Guest Editor Pierre-Paul Tellier
This special edition of Clinical Child Psychology and Psychiatry presents manuscripts on health care of gender diverse children, adolescent, and emerging adults. Several of these articles are written by members of The Tavistock and Portman NHS Foundation Trust (2018)—Gender Identity Development Service (GIDS), a “highly specialised clinic for young people presenting with difficulties with their gender identity”. The service was established in 1989 in Great Britain (The Tavistock and Portman NHS Foundation Trust, 2018).
The Guest editor’s paper ‘Improving health access for gender diverse children, youth, and emerging adults?’ begins by outlining definitions of gender and sex, and acknowledges the use of the term “gender diverse” in this paper. It recognizes that situations and consequences affecting gender diverse children, youth, and emerging adults develop due to the discrepancy between a person’s assigned gender at birth and the self-definition of their gender. It has been shown that transitioning individuals accessing care for social, medical, and surgical needs have better long-term health outcomes.
It is important that these youths have access to a broad range of services not only to transition but also for preventive health needs, as well as ongoing care for the various acute and chronic mental and physical problems that they experience. To improve access, a variety of options have been proposed. These include training of students in the health professions, for example, medical students, nurses, social workers, or psychologist by adding appropriate courses to their curriculum, thus increasing awareness and eventually leading to more appropriate care. The implementation of multidisciplinary virtual communities of practice to facilitate case discussions offering support to isolated practitioners is another option. Assessment and care can also be done electronically and has been shown to be effective with managing mental health issues, such as substance use. At this point in time, based on the evidence available in the literature, one can conclude that universal health access, as defined, is a goal that is yet to be met for most of gender diverse youth. Hence, we need to work together, with those that we serve, to develop appropriate, sensitive, and accessible health care for all.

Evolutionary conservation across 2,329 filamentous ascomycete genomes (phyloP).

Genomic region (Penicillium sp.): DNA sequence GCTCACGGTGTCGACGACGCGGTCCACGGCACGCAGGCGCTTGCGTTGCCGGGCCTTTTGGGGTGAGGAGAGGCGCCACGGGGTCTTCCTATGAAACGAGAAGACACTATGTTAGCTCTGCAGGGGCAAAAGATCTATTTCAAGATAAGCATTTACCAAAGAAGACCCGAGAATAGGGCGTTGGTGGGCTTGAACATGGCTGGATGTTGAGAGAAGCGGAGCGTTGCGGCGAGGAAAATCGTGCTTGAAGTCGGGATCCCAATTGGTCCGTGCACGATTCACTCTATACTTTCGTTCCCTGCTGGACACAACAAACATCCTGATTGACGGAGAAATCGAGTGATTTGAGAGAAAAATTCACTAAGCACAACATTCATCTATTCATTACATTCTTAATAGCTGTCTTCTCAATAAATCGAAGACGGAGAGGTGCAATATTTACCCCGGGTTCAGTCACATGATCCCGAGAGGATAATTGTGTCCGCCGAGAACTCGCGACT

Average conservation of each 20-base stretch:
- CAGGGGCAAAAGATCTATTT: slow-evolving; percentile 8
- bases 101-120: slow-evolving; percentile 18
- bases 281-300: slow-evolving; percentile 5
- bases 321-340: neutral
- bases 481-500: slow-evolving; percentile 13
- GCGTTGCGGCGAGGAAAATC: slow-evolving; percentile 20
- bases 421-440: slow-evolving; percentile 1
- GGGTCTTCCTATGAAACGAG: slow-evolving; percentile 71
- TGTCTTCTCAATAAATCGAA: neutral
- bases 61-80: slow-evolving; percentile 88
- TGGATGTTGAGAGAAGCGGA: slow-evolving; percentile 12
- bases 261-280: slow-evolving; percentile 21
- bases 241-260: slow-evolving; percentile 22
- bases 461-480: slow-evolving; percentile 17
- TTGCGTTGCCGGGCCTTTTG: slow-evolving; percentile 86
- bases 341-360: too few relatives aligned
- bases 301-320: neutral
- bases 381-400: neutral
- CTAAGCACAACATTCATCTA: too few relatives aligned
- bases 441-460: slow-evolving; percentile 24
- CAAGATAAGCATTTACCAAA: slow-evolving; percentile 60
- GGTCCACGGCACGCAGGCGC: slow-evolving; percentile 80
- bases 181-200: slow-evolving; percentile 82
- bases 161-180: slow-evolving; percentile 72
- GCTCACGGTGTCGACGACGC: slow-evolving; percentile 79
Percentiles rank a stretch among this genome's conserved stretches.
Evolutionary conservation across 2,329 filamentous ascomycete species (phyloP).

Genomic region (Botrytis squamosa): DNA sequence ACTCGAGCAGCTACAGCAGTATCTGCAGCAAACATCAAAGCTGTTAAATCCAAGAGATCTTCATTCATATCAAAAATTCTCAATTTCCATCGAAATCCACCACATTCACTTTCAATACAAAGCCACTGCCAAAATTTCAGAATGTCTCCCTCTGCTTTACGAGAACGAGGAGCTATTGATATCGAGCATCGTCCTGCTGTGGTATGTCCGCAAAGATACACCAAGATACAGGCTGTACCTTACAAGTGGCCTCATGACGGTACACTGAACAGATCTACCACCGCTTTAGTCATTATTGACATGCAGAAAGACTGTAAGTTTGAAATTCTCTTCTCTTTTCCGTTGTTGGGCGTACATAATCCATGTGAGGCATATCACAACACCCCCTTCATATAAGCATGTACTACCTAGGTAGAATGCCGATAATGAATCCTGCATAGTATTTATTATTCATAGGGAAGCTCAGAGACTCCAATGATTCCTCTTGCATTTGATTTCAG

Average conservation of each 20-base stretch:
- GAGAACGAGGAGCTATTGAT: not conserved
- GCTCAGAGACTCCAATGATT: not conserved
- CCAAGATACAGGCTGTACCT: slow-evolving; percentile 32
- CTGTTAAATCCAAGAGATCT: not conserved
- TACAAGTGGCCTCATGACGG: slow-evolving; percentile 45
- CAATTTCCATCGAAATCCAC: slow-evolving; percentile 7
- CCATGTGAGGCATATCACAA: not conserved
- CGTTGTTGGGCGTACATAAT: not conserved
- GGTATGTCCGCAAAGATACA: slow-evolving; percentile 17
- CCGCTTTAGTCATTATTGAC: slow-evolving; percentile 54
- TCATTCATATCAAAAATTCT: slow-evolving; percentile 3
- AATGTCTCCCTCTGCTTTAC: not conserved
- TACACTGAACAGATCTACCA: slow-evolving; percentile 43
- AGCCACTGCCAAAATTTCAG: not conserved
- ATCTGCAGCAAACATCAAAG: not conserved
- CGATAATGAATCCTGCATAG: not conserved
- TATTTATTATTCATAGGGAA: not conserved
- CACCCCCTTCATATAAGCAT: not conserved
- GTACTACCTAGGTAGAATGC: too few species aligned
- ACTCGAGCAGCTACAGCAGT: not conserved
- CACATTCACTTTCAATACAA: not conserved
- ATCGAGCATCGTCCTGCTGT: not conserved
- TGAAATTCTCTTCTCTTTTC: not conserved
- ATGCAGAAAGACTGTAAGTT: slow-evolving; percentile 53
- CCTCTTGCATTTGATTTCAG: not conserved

Gender diverse people are individuals who define their gender as different from the sex they were assigned as birth. This incongruence leads to a sense of discomfort within oneself, which according to the DSM-V is called gender dysphoria. The combination of dysphoria, ongoing stress, as outlined in the Minority Stress Theory (Meyer, 2003, Dohrenwend, 2000) and the stigma related to living in a society which traditionally defines gender as binary and rejects the notion of gender as fluid, is associated with psycho-social, mental, and physical health problems. Gender diverse children and young people require support from health practitioner to assist them not only in transitioning, if this is what they choose, but also to manage ongoing and preventive health care in a system which is not always welcoming and frequently hostile to them. In 2012 the United Nations General Assembly called for universal health coverage as a goal in the post-2015 Millennium Development Goal Framework. One step in attaining this goal is universal health access which is not currently being met for gender diverse individuals. Hence, we need to work together, with those that we serve, to develop appropriate, sensitive and accessible health care for all.
improving health access for gender diverse children, youth, and emerging adults?
First Published October 29, 2018 Research Article
From Clinical Child Psychology and Psychiatry